MONDAY, March 14, 2022 (HealthDay News) — Women who enter menopause very early have a greater risk for developing dementia later in life, according to a study presented at the American Heart Association Epidemiology and Prevention/Lifestyle and Cardiometabolic Health 2022 Scientific Sessions, held from March 1 to 4 in Chicago.

Wenting Hao, M.D., from Shandong University in Jinan, China, and colleagues used data from the U.K. Biobank to identify 153,291 postmenopausal women to assess whether earlier menopause is related to a higher risk for and earlier onset of dementia.

The researchers found that 1,688 women developed all-cause dementia during an average follow-up of 11.7 years. The risk for dementia was increased in women with very early menopause (younger than 40 years) compared with women with a menopausal age of 50 to 51 years (hazard ratios [95 percent confidence intervals], 1.35 [1.22 to 1.91], 1.07 [0.89 to 1.28], 1.08 [0.94 to 1.25], 0.81 [0.70 to 0.94], and 0.91 [0.78 to 1.06] for ages younger than 40, 40 to 44, 45 to 49, 52 to 55, and older than 55 years, respectively). Women with early menopause (younger than 45 years) had a higher risk for experiencing all-cause dementia before age 65 years (hazard ratio, 1.31; 95 percent confidence interval, 1.07 to 1.72; P < 0.001) compared with women with a menopausal age of 50 to 51 years.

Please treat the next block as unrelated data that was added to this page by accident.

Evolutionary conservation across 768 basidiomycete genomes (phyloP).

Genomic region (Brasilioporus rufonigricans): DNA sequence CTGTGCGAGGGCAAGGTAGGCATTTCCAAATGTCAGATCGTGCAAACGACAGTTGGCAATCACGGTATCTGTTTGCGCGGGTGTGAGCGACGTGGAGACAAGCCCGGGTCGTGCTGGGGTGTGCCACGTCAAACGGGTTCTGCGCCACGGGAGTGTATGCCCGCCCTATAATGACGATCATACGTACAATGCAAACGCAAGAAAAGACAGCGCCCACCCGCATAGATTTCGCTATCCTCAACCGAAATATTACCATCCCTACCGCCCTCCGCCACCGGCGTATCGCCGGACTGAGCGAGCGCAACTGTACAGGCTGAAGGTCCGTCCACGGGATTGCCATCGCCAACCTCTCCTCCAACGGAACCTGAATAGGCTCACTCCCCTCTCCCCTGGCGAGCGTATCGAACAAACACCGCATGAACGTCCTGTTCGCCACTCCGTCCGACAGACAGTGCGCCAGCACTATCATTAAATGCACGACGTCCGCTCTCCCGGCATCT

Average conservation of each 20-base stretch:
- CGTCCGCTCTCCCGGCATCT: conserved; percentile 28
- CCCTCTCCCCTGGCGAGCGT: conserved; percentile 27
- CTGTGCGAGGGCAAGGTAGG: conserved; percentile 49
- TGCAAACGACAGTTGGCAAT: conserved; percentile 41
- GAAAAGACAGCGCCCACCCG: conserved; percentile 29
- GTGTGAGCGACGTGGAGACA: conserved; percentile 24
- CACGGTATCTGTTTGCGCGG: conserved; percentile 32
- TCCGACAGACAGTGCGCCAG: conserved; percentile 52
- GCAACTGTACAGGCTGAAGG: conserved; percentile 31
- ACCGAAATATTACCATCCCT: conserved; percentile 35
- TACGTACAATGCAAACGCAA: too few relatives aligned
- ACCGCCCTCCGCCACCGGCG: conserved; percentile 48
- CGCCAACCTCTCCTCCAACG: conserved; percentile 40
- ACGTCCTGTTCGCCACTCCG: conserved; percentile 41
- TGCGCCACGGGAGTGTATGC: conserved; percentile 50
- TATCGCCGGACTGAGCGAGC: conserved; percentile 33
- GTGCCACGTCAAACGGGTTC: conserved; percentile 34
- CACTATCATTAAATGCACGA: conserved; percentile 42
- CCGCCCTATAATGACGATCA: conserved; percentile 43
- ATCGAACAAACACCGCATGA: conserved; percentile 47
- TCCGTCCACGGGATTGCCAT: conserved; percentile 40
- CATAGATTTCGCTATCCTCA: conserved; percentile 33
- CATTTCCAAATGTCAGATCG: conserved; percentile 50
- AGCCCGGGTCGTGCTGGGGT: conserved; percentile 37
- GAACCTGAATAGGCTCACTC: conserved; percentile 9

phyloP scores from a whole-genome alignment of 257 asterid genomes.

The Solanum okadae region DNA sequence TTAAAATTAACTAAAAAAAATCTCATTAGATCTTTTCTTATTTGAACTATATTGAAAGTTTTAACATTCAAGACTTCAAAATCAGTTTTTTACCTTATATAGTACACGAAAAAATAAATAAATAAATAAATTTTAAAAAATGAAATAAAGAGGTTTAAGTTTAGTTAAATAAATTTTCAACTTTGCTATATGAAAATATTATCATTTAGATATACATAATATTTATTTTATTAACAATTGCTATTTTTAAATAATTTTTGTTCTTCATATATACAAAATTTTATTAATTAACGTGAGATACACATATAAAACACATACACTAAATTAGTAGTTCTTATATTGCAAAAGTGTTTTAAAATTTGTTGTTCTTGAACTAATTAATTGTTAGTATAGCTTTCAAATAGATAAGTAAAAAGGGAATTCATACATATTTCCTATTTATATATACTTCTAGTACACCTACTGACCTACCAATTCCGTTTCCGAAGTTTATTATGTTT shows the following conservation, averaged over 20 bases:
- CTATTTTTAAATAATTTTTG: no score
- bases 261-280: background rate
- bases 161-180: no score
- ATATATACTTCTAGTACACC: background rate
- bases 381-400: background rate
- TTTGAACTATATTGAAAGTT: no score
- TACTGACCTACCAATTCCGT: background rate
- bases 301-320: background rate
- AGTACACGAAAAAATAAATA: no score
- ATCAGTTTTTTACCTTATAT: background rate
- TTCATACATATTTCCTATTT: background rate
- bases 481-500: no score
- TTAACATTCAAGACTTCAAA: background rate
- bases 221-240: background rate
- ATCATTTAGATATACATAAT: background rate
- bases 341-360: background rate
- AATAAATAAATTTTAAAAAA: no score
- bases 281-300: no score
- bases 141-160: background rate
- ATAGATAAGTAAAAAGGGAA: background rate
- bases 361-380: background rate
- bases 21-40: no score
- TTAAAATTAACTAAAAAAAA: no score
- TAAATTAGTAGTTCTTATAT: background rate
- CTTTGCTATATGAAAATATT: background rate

“Being aware of this increased risk can help women practice strategies to prevent dementia and to work with their physicians to closely monitor their cognitive status as they age,” Hao said in a statement.

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